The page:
Trip Start Dec 15, 2009
92Trip End Aug 27, 2010
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Where I stayed
Abbi led us through some very lush and healthy agricultural areas in his village to the local primary school for children from Ilkadinga village and many other surrounding villages. Mary the headmistress welcomed us to her school and seemed happy to give us a tour. The school has three fairly small buildings, ten teachers and… get this … approximately 1500 students – you do the math on teacher:student ratios! Admittedly, there are two sessions per day so only half of the children are at school at any one time, but the numbers are still staggering
With lots of smiling faces and waving hands, we left the school and Abbi led us through the fields being tended by the villagers, showing us some of the many crops that they grow and their irrigation systems. The land is surprizingly fertile and they are able to grow a huge array of produce; cabbage, potatoes, beans, maize, sunflowers, etc. Their water comes straight from Mount Meru and what we saw trickling through their irrigation systems looked like beautiful, crystal clear water. Interestingly, although they have quite intricate irrigation systems for their crops, their homes have no water and we passed several standpipes where women were collecting water by the bucket.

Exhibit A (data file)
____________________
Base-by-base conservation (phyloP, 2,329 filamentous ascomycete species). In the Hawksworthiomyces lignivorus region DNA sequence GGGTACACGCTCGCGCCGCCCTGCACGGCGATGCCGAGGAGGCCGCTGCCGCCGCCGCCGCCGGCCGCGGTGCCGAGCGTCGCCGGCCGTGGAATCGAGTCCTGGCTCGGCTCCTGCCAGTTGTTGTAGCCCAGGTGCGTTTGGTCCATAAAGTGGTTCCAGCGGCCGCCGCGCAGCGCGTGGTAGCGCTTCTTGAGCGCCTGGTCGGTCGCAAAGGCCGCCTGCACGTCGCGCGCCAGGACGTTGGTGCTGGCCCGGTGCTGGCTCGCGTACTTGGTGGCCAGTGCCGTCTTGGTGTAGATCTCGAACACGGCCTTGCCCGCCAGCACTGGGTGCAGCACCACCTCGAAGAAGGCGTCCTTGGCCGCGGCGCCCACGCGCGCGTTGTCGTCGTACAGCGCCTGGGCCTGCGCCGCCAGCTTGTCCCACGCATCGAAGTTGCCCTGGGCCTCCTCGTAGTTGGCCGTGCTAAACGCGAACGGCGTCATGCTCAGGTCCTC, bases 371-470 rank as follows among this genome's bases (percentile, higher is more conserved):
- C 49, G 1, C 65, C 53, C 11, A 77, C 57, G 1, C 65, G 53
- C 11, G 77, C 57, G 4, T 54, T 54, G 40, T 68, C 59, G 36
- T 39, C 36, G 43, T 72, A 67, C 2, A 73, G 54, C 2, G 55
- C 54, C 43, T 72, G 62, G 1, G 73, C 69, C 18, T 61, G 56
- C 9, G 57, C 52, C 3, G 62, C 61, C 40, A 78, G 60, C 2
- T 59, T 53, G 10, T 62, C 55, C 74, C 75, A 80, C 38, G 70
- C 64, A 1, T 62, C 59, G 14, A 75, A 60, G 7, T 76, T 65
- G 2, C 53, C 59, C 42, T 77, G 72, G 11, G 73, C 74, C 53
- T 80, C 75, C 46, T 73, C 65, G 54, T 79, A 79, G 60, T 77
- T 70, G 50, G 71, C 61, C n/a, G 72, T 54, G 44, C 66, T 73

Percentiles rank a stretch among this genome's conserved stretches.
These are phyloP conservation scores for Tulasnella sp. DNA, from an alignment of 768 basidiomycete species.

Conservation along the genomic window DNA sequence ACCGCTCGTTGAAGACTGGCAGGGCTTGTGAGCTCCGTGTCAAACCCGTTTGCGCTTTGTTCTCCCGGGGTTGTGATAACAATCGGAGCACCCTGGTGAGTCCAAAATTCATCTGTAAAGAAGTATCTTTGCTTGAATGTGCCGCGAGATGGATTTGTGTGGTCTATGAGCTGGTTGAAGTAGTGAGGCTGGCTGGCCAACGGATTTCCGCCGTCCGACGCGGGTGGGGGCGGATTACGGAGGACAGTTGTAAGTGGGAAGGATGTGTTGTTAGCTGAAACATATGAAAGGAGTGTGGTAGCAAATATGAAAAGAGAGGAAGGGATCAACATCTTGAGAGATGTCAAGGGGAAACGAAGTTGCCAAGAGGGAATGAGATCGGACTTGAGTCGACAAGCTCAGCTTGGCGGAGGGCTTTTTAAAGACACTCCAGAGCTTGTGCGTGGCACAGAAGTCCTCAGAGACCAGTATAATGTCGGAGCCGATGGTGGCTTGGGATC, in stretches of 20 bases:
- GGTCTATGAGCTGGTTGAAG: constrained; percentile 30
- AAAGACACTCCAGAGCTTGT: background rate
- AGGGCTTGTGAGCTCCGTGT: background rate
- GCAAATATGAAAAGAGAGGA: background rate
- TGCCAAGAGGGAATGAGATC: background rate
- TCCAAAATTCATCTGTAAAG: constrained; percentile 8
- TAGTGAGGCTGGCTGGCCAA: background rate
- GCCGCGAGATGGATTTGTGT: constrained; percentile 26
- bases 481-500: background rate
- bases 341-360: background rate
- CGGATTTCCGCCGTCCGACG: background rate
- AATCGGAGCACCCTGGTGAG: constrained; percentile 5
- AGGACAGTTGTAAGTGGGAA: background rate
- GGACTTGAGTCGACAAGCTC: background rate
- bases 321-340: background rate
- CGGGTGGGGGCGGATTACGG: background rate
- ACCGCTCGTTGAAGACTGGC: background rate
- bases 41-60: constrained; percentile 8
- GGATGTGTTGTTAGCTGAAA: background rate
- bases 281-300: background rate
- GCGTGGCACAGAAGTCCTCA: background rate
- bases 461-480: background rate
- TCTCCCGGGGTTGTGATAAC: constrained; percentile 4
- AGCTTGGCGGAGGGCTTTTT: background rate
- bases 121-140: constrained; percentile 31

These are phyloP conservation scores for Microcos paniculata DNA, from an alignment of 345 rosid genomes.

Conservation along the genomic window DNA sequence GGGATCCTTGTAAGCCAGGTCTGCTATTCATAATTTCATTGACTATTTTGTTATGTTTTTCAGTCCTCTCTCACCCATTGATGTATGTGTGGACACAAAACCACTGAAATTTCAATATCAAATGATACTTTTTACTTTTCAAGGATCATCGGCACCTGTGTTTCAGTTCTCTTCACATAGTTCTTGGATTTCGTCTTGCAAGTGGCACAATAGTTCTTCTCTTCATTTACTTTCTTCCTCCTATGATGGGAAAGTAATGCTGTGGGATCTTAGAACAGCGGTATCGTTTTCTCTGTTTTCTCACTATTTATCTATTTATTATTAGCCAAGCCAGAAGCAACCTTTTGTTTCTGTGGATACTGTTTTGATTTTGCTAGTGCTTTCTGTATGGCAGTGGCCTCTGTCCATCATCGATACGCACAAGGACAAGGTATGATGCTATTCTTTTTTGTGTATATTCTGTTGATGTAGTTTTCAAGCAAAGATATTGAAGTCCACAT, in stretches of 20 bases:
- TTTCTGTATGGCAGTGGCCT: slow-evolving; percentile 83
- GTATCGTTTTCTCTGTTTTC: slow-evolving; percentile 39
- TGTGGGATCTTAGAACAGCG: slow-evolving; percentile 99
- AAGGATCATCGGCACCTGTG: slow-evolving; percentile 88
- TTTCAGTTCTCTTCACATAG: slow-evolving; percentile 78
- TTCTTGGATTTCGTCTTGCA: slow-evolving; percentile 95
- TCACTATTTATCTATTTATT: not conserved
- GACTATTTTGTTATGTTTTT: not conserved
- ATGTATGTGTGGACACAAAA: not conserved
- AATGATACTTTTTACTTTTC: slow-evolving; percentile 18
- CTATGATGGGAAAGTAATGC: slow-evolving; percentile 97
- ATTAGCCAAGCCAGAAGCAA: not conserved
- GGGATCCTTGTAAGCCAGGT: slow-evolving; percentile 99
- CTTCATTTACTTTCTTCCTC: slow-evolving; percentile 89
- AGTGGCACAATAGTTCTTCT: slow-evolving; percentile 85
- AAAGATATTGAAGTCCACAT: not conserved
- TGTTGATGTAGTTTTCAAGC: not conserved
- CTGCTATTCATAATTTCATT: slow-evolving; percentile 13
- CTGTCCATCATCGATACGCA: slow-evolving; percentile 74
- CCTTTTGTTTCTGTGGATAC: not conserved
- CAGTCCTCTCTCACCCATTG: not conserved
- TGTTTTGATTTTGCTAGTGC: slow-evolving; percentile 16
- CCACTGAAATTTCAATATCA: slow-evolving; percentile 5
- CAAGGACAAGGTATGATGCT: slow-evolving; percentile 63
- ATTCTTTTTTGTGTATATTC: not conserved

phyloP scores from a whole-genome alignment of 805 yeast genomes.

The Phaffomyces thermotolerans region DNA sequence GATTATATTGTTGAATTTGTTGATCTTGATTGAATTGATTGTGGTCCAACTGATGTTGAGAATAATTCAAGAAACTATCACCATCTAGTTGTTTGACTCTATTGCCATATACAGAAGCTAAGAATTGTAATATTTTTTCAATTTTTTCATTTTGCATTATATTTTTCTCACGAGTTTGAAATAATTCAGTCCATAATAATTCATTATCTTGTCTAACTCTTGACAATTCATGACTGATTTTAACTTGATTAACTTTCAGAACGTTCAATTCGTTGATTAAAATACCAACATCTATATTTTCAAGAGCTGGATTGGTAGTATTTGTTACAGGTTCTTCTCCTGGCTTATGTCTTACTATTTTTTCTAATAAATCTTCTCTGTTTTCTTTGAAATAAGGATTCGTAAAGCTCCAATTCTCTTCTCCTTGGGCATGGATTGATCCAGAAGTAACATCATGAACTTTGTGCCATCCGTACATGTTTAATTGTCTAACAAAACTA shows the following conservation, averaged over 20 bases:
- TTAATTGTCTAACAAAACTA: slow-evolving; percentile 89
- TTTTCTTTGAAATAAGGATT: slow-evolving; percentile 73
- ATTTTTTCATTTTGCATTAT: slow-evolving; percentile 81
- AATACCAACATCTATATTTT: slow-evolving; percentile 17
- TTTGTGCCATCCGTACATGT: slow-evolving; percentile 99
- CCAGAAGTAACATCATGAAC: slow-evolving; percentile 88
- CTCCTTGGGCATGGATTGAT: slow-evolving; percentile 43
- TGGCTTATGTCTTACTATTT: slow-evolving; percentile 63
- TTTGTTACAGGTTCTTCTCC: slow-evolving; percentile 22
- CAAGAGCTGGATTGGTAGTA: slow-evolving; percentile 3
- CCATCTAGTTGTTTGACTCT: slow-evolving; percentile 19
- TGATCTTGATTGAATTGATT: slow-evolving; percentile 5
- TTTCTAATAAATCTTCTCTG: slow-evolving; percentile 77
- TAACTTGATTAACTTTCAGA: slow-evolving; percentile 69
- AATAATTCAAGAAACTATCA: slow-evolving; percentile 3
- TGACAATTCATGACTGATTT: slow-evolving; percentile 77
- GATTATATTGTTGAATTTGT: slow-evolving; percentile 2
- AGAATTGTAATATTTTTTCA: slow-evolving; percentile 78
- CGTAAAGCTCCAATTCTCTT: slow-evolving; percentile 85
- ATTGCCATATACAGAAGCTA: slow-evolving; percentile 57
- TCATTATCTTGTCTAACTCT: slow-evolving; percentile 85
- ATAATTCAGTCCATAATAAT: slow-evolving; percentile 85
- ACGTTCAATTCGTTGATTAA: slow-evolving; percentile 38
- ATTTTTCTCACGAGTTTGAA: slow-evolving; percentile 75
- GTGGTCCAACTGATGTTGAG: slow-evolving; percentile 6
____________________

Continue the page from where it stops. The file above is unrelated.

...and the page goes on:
Despite a rather overcast beginning, the weather was beautiful and in the warm sunshine we hiked up the mountain to where the village meets the forest
It was a much easier stroll back down the mountain and we soon arrived at the traditional healers house where he showed us the various remedies he makes and explained their uses. The powders all looked a remarkably similar beige colour to us and despite having exported a little tummy trouble from India Derek declined to enquire about a natural remedy from the healer and decided that he was feeling better all of a sudden
Our final stop in the village was back at the house we had arrived at where we were served a traditional meal consisting of rice, maize and beans, potato soup and a spinach-like vegetable all washed down with tea made from one of the plants we had seen earlier in the day. The food was delicious and Lauren particularly enjoyed it (likely due to the lack of spices!) Our cultural experience with Ilkadinga was a very positive one and we'd highly recommend anyone going to Arusha make time to pay a visit there.
Tomorrow we’ll be flying from Arusha to Zanzibar; we have no plans as to what we’ll do once we get there, but we’re looking forward to spending a little time on the alluring spice island….